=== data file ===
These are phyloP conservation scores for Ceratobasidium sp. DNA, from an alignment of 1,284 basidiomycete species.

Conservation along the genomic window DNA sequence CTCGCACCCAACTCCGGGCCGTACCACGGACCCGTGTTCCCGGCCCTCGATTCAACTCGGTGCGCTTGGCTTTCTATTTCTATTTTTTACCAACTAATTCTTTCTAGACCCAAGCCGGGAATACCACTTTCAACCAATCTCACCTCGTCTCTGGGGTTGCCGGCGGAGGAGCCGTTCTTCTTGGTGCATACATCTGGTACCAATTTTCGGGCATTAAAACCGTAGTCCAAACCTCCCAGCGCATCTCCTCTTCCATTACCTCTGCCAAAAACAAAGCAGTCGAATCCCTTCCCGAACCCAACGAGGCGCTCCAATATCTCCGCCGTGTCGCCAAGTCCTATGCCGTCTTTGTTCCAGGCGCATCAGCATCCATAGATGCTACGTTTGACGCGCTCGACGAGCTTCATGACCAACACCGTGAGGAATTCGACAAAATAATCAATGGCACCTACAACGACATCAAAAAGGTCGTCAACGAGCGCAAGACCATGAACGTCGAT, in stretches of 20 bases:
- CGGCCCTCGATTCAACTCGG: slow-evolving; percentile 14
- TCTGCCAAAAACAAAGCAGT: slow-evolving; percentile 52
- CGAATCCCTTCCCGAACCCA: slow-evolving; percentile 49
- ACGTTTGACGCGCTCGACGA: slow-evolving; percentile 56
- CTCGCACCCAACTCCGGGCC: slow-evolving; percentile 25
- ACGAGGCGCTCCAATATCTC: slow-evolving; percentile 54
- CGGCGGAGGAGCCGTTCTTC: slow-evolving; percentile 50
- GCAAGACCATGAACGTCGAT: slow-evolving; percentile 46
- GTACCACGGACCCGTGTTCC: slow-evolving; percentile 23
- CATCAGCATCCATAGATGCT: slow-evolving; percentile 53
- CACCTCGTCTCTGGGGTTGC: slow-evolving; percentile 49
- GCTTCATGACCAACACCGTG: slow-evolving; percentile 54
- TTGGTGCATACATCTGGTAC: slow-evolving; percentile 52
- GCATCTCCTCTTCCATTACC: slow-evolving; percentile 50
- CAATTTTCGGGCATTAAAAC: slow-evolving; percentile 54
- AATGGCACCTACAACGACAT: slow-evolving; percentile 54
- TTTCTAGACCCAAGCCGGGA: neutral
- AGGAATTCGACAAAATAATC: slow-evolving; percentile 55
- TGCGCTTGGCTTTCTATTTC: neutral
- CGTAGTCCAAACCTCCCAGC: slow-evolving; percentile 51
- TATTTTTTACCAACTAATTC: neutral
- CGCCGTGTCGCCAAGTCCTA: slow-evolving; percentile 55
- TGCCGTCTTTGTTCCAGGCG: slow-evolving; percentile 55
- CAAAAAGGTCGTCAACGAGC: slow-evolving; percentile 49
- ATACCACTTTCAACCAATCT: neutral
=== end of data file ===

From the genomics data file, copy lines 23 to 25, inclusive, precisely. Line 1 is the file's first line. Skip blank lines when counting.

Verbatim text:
- TATTTTTTACCAACTAATTC: neutral
- CGCCGTGTCGCCAAGTCCTA: slow-evolving; percentile 55
- TGCCGTCTTTGTTCCAGGCG: slow-evolving; percentile 55